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Conforming to the Standard

What does it mean to say that you conform to the Unicode standard? The answer to this question varies depending on what your product does. The answer tends to be both more and less than what most people think.

First, conforming to the Unicode standard does not mean that you have to be able to properly support every single character that the Unicode standard defines. The Unicode standard simply requires that you declare which characters you do support. For the characters you claim to support, then you have to follow all the rules in the standard. In other words, if you declare your program to be Unicode conformant (and you're doing that if you use the word "Unicode" anywhere in your advertising or documentation) and say "Superduperword supports Arabic," then you must support Arabic the way the Unicode standard says you should. In particular, you've got to be able to automatically select the right glyphs for the various Arabic letters depending on their context, and you've got to support the Unicode bidirectional text layout algorithm. If you don't do these things, then as far as the Unicode standard is concerned, you don't support Arabic.

Following are the rules for conforming to the Unicode standard. They differ somewhat from the rules as set forth in Chapter 3 of the actual Unicode standard, but they produce the same end result. There are certain algorithms that you have to follow (or mimic) in certain cases to be conformant. I haven't included those here, but will go over them in future chapters. There are also some terms used here that haven't been defined yet; all will be defined in future chapters.


For most processes, it's not enough to say you support Unicode. By itself, this statement doesn't mean very much. You'll also need to say:

  • Which version of Unicode you're supporting. Generally, this declaration is just a shorthand way of saying which characters you support. In cases where the Unicode versions differ in the semantics they give to characters, or in their algorithms to do different things, you're specifying which versions of those things you're using as well. Typically, if you support a given Unicode version, you also support all previous versions.10

    Informative character semantics can and do change from version to version. You're not required to conform to the informative parts of the standard, but saying which version you support is also a way of saying which set of informative properties you're using.

    It's legal and, in fact, often a good idea to say something like "Unicode 2.1.8 and later" when specifying which version of Unicode you use. This is particularly true when you're writing a standard that uses Unicode as one of its base standards. New versions of the standard (or conforming implementations) can then support new characters without going out of compliance. It's rarely necessary to specify which version of Unicode you're using all the way out to the last version number; rather, you can just indicate the major revision number ("This product supports Unicode 2.x").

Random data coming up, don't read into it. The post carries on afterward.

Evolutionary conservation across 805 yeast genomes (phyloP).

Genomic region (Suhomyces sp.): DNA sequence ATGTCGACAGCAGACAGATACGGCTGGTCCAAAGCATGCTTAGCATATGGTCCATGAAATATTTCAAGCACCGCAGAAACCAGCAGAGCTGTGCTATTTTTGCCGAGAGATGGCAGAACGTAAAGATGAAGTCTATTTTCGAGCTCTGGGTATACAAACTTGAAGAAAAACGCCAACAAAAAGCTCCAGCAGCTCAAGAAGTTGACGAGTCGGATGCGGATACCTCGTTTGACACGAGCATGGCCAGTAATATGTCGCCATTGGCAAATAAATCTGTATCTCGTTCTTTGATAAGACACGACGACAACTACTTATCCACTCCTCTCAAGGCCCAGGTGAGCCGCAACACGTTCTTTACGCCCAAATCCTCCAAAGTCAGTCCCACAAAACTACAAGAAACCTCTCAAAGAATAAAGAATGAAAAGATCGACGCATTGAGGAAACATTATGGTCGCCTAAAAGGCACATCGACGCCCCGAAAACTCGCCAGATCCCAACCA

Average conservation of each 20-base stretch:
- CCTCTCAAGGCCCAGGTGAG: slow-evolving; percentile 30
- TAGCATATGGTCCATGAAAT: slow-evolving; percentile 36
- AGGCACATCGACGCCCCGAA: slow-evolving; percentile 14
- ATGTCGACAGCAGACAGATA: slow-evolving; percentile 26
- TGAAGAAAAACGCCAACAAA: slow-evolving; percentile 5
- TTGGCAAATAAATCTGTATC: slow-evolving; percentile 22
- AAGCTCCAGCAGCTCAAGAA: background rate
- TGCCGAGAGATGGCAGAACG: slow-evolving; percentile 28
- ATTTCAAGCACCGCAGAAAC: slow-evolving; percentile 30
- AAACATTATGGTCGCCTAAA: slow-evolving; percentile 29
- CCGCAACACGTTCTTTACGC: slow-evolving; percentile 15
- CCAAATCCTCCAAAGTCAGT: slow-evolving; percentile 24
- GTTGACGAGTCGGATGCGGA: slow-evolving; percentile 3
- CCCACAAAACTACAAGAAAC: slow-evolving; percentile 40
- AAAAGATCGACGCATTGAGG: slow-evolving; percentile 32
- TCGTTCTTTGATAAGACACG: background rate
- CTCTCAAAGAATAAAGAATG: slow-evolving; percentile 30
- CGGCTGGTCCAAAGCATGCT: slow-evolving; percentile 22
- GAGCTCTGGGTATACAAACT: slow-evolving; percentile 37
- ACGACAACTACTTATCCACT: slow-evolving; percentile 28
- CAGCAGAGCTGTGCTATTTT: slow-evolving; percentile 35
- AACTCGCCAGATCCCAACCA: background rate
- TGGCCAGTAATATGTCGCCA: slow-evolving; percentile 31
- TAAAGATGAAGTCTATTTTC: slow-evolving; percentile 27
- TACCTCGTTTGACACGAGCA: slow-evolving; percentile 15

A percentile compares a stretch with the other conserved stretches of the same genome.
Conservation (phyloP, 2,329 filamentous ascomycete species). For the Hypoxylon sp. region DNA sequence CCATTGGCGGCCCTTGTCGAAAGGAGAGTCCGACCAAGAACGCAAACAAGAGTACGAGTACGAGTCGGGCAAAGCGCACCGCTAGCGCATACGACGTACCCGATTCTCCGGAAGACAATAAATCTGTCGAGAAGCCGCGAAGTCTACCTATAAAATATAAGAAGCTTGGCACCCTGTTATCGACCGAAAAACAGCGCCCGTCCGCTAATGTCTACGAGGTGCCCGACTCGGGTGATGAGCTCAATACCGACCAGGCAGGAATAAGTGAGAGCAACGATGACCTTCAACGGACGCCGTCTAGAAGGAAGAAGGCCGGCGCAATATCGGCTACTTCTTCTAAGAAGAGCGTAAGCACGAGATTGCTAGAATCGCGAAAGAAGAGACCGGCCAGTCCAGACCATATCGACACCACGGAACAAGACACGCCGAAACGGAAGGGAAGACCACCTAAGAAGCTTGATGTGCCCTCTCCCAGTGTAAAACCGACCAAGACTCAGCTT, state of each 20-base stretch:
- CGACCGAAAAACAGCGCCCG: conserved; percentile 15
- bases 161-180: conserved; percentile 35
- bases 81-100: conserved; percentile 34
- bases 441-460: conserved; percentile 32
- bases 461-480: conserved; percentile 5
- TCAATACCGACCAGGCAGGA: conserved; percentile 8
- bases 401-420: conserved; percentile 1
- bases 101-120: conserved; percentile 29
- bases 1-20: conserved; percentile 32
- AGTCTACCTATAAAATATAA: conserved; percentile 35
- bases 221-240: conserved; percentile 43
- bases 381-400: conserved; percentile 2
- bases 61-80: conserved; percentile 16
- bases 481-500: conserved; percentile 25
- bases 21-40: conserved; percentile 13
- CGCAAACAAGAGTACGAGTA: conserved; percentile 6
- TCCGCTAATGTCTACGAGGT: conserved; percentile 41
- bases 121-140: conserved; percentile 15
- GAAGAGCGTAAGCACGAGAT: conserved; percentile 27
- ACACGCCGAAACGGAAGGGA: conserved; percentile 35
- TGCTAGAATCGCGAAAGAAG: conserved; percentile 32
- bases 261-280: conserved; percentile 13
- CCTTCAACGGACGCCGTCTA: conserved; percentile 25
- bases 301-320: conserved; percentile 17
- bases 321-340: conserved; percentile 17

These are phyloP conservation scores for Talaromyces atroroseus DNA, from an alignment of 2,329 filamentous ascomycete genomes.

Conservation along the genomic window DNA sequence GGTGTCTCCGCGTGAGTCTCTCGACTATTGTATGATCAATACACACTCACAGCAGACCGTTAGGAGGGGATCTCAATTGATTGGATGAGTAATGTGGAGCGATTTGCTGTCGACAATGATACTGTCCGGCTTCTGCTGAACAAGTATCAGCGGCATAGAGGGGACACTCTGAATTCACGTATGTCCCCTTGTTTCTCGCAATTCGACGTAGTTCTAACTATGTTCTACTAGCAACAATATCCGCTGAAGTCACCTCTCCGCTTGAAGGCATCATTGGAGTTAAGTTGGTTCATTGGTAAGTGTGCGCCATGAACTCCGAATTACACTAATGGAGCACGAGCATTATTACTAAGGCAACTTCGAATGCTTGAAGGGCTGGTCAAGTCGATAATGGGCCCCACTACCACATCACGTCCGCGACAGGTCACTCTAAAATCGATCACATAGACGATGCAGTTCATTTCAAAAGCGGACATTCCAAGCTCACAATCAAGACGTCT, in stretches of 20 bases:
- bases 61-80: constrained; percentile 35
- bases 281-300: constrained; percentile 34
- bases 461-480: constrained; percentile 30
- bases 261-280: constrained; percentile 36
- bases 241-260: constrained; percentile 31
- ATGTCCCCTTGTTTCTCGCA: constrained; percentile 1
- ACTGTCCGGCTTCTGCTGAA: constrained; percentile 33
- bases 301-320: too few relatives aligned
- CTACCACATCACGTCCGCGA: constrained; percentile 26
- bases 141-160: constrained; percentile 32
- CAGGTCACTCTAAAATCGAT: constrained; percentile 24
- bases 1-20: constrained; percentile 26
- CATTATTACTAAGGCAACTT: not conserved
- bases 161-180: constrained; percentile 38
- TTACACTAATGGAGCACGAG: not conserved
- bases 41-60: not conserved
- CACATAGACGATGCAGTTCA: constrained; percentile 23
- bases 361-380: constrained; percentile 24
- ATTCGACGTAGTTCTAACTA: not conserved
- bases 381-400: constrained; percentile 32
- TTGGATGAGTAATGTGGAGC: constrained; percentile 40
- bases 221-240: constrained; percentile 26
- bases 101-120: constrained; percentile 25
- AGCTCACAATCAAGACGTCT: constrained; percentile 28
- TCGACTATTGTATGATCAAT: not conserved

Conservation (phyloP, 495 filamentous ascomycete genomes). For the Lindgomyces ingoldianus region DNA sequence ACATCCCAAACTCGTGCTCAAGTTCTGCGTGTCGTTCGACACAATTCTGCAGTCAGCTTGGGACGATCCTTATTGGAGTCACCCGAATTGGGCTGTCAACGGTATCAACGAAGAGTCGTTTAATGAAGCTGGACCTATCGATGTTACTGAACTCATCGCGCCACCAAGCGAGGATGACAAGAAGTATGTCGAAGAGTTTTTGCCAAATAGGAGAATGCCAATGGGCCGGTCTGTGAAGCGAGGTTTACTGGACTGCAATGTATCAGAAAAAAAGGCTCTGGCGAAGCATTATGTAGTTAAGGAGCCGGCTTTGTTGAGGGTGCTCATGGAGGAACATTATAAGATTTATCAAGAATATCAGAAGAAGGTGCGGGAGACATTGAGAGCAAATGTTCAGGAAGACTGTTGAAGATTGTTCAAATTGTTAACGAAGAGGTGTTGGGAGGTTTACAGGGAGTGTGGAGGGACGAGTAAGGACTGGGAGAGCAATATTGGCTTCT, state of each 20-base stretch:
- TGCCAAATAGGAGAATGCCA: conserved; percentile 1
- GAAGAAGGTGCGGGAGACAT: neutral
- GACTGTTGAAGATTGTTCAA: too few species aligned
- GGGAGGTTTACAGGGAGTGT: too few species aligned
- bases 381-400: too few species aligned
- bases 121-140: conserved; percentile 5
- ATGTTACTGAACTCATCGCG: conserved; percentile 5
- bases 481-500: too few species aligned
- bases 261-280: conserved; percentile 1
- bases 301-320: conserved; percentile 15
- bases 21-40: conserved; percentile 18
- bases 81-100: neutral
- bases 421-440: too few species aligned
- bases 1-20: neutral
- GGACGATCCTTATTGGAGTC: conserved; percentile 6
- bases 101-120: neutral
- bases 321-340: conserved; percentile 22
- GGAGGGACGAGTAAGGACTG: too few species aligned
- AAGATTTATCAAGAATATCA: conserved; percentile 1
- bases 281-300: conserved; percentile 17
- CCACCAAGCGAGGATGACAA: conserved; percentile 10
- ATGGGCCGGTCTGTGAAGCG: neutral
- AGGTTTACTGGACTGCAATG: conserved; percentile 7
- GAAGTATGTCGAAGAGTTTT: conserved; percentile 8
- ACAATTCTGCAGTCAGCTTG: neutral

• Which transformation formats you support. This information is relevant only if you exchange Unicode text with the outside world (including writing it to disk or sending it over a network connection). If you do, you must specify which of the various character encoding schemes defined by Unicode (the Unicode Transformation Formats) you support. If you support several, you need to specify your default (i.e., which formats you can read without being told by the user or some other outside source what format the incoming file is in). The Unicode Transformation Formats are discussed in Chapter 6.

  • Which normalization forms you support or expect. Again, this point is important if you're exchanging Unicode text with the outside world. It can be thought of as a shorthand way of specifying which characters you support, but is specifically oriented toward telling people what characters can be in an incoming file. The normalization forms are discussed in Chapter 4.

  • Which characters you support. The Unicode standard doesn't require you to support any particular set of characters, so you need to say which sets of characters you know how to handle properly (of course, if you're relying on an external library, such as the operating system, for part or all of your Unicode support, you support whatever characters it supports). The ISO 10646 standard has formal ways of specifying which characters you support; Unicode doesn't. Instead, Unicode asks that you state these characters, but allows you to specify them any way you want, and you can specify any characters that you want.